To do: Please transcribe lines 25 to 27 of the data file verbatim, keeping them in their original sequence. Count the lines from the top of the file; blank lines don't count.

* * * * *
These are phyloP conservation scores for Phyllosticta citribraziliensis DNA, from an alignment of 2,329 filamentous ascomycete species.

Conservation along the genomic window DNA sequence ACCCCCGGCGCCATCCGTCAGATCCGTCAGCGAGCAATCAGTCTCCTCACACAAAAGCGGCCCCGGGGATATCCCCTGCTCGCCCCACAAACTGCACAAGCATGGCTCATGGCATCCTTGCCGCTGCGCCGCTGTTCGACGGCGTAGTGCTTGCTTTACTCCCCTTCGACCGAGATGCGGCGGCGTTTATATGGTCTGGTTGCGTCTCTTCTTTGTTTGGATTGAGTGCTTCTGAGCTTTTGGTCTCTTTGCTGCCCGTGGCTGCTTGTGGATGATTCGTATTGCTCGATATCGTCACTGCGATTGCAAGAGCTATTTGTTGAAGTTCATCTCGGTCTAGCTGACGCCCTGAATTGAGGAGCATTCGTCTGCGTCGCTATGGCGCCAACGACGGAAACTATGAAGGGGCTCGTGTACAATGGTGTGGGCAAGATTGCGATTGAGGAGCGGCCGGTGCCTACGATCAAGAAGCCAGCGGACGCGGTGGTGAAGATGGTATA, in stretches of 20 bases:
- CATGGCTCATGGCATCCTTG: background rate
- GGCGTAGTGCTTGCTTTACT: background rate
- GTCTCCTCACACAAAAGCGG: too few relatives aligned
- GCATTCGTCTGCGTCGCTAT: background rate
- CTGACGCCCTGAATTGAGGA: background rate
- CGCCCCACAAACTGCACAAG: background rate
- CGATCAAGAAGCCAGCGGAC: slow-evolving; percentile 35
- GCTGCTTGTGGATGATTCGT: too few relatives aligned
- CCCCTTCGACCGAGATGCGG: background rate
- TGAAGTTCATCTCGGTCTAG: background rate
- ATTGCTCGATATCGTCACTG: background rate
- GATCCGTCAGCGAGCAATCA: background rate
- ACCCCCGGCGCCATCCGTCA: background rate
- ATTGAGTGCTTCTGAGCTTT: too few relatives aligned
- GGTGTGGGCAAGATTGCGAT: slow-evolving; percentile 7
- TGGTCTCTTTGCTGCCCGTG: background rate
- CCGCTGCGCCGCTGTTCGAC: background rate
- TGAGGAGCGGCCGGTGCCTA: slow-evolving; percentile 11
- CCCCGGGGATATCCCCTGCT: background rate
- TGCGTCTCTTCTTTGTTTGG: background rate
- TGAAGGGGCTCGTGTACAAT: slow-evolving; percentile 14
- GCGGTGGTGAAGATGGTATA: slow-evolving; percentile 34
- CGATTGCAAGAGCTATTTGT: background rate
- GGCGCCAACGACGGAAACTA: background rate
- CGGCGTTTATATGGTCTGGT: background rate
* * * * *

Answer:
- CGATTGCAAGAGCTATTTGT: background rate
- GGCGCCAACGACGGAAACTA: background rate
- CGGCGTTTATATGGTCTGGT: background rate